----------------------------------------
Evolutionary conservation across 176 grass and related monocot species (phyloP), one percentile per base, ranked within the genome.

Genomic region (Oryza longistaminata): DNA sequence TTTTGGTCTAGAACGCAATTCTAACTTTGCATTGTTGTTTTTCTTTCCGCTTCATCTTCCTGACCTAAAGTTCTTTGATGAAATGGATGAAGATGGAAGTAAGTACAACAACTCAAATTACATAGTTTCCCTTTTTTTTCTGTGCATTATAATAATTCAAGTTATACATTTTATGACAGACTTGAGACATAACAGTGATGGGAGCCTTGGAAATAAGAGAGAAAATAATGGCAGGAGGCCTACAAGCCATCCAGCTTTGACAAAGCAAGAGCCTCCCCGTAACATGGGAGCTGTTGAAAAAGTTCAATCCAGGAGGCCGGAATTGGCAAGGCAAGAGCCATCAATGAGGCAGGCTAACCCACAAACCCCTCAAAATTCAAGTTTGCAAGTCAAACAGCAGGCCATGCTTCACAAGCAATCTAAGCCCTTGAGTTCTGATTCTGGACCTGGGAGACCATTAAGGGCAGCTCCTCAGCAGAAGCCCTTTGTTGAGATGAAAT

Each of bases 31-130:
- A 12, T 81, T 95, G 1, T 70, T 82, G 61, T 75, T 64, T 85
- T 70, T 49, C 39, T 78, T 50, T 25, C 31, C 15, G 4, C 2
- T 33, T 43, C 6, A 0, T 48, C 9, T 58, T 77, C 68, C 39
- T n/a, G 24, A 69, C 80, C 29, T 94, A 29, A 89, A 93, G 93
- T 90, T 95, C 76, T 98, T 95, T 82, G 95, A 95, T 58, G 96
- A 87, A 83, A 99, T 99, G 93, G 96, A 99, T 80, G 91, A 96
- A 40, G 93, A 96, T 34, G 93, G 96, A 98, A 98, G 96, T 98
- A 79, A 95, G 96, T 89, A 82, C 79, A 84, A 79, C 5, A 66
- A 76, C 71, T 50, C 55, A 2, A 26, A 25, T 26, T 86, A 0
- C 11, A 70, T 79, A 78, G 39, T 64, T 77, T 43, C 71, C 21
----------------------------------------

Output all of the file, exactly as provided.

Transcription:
Evolutionary conservation across 176 grass and related monocot species (phyloP), one percentile per base, ranked within the genome.

Genomic region (Oryza longistaminata): DNA sequence TTTTGGTCTAGAACGCAATTCTAACTTTGCATTGTTGTTTTTCTTTCCGCTTCATCTTCCTGACCTAAAGTTCTTTGATGAAATGGATGAAGATGGAAGTAAGTACAACAACTCAAATTACATAGTTTCCCTTTTTTTTCTGTGCATTATAATAATTCAAGTTATACATTTTATGACAGACTTGAGACATAACAGTGATGGGAGCCTTGGAAATAAGAGAGAAAATAATGGCAGGAGGCCTACAAGCCATCCAGCTTTGACAAAGCAAGAGCCTCCCCGTAACATGGGAGCTGTTGAAAAAGTTCAATCCAGGAGGCCGGAATTGGCAAGGCAAGAGCCATCAATGAGGCAGGCTAACCCACAAACCCCTCAAAATTCAAGTTTGCAAGTCAAACAGCAGGCCATGCTTCACAAGCAATCTAAGCCCTTGAGTTCTGATTCTGGACCTGGGAGACCATTAAGGGCAGCTCCTCAGCAGAAGCCCTTTGTTGAGATGAAAT

Each of bases 31-130:
- A 12, T 81, T 95, G 1, T 70, T 82, G 61, T 75, T 64, T 85
- T 70, T 49, C 39, T 78, T 50, T 25, C 31, C 15, G 4, C 2
- T 33, T 43, C 6, A 0, T 48, C 9, T 58, T 77, C 68, C 39
- T n/a, G 24, A 69, C 80, C 29, T 94, A 29, A 89, A 93, G 93
- T 90, T 95, C 76, T 98, T 95, T 82, G 95, A 95, T 58, G 96
- A 87, A 83, A 99, T 99, G 93, G 96, A 99, T 80, G 91, A 96
- A 40, G 93, A 96, T 34, G 93, G 96, A 98, A 98, G 96, T 98
- A 79, A 95, G 96, T 89, A 82, C 79, A 84, A 79, C 5, A 66
- A 76, C 71, T 50, C 55, A 2, A 26, A 25, T 26, T 86, A 0
- C 11, A 70, T 79, A 78, G 39, T 64, T 77, T 43, C 71, C 21